How I work...

I use my camera the way many artists use a pencil. It’s with me all the time, looking for and capturing, in a moment, everyday things: cracks in the sidewalk, windows and doors, the grain in a stump of wood, moss or grass growing through asphalt, light on a path, the velvet texture of a flower petal.

I look for the contrasts: the places where rough meets smooth, light meets dark, order meets chaos, culture meets nature. The goal is to capture the everyday, the mundane, the insignificant and transform them, through the focus of my lens, into a unique and compelling view.

The quickness of capturing a photographic image sits in a dialectical relationship to the time and effort in creating an object in glass or a plate for printing. Sustaining meaning between the moment of inspiration and the realization of the artwork is the purpose of my studio practice.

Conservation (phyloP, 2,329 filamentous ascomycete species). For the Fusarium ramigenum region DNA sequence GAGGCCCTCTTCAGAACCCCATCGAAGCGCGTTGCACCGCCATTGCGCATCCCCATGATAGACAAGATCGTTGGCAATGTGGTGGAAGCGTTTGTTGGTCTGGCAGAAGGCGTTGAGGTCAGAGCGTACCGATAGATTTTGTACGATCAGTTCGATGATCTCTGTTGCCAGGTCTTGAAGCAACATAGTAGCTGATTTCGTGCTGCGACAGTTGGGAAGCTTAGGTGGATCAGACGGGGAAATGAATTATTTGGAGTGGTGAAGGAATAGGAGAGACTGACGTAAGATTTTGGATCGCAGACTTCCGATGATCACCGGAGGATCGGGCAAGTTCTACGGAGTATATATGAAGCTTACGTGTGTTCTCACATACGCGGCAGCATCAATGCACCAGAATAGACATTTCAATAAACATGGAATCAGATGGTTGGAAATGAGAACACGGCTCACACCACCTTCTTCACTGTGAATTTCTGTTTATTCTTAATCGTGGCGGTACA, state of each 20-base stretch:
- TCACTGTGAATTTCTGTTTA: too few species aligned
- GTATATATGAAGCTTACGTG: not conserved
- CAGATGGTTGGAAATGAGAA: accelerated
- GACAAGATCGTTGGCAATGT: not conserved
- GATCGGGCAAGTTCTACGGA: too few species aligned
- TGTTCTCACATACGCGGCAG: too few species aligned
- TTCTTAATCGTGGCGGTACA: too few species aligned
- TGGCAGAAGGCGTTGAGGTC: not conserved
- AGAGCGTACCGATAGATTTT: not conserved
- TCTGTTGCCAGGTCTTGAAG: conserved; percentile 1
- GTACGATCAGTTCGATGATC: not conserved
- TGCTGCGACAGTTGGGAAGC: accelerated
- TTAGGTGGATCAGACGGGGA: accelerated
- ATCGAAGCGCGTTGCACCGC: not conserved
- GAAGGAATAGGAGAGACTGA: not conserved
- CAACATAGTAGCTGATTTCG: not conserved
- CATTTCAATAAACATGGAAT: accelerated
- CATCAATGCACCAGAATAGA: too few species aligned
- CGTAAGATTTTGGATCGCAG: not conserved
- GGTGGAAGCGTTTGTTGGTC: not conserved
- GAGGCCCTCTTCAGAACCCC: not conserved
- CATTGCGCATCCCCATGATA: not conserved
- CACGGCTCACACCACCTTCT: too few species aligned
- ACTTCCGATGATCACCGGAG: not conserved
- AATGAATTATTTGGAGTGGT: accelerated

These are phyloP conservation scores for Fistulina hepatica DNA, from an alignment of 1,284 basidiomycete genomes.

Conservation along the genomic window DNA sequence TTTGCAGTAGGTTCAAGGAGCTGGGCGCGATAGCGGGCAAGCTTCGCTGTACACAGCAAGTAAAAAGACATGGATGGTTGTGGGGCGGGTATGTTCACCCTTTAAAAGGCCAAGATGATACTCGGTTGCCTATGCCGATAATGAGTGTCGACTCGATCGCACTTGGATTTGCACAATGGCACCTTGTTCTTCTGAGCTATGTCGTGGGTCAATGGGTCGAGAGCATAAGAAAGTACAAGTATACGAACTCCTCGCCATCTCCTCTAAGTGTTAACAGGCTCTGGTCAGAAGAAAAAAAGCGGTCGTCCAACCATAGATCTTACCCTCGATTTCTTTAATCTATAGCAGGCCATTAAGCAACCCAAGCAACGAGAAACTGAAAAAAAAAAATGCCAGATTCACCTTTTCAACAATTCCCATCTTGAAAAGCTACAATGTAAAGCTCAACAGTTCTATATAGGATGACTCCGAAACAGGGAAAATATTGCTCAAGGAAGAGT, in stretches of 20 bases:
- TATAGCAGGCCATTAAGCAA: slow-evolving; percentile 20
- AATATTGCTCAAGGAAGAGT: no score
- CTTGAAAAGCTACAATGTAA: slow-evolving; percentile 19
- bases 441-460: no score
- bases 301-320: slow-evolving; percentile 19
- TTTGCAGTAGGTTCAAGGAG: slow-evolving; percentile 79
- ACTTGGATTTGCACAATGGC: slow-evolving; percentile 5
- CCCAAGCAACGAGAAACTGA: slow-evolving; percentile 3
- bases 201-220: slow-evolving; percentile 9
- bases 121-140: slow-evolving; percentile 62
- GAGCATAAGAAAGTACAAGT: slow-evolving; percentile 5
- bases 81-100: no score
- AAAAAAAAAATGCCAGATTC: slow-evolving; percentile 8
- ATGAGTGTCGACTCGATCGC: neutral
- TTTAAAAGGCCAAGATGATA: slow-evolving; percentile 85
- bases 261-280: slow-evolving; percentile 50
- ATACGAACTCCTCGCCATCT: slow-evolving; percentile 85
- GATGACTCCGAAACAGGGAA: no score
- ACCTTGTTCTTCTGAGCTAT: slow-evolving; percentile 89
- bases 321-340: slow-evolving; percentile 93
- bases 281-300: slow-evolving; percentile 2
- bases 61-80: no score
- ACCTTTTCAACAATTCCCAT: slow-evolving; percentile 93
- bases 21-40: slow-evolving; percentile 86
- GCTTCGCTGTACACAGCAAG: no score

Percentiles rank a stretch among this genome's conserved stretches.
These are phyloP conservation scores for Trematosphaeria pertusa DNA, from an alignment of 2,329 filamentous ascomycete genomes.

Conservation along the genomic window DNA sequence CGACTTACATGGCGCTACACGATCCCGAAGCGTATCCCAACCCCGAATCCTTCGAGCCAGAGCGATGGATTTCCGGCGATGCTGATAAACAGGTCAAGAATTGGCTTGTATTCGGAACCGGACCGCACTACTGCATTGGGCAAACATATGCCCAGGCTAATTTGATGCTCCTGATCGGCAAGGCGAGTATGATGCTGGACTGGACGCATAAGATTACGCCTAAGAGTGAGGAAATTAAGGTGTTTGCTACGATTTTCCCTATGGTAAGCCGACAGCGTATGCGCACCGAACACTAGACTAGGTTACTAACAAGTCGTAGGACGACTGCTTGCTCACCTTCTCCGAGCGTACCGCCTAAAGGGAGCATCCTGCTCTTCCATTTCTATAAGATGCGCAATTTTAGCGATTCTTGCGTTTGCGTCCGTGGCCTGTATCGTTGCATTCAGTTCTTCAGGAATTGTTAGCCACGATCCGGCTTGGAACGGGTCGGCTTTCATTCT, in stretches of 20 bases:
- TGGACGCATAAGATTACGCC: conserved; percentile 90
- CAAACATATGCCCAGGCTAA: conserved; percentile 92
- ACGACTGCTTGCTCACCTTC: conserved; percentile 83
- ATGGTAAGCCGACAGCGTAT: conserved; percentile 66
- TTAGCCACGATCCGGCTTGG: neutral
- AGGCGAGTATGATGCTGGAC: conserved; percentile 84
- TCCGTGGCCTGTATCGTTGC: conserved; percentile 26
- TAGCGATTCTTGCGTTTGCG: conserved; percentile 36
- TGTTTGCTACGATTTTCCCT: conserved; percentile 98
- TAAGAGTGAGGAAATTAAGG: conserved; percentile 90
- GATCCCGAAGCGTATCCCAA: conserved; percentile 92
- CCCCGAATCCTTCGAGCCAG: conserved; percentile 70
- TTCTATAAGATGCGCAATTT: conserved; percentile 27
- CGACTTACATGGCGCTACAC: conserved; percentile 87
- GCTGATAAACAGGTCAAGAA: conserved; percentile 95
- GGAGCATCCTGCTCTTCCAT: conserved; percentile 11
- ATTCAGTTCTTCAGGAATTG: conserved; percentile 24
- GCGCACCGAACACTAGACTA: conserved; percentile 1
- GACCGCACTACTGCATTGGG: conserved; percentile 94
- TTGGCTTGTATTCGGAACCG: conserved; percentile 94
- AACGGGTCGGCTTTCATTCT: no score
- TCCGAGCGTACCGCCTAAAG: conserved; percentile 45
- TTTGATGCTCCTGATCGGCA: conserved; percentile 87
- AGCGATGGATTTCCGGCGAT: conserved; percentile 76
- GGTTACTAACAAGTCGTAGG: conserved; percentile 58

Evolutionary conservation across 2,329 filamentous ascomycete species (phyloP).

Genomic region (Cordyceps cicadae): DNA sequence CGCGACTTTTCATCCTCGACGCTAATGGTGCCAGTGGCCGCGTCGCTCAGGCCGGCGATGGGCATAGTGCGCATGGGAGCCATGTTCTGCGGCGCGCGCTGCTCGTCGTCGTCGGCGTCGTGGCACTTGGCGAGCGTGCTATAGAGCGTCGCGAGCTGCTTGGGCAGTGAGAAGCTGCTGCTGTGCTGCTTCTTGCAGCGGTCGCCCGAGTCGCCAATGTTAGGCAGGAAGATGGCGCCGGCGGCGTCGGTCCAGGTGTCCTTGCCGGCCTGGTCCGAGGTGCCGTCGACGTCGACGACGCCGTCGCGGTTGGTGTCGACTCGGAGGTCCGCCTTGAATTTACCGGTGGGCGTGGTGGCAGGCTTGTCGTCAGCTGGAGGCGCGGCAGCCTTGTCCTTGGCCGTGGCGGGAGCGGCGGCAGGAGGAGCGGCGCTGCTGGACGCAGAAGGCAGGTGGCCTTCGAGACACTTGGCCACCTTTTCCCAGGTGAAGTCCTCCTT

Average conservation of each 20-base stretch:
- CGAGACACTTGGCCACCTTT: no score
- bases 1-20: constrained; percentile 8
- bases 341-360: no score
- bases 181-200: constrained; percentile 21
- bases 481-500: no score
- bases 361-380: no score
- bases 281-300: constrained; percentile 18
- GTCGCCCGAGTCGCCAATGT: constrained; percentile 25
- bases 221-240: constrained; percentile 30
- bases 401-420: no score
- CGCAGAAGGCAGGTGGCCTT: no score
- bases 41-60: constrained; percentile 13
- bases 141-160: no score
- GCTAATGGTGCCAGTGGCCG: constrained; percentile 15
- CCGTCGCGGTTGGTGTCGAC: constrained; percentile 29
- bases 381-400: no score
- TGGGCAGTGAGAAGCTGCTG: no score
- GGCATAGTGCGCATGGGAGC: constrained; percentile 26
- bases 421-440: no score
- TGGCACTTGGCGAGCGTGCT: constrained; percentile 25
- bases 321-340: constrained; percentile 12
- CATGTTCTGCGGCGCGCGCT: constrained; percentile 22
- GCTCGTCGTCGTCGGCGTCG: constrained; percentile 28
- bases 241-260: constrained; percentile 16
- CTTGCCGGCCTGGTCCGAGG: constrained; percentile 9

My recent work explores the relationship between memory and object and how both come together to create the landscape particular to a life. Specifically how the process of making memories is echoed in the physical exercise of making an object.

Experience is imprinted with some of the details pulled into a sharp focus, crystallizing and distilling a moment, encapsulating an idea, a sound, a touch, while others distort, soften, blur, fade and even disappear.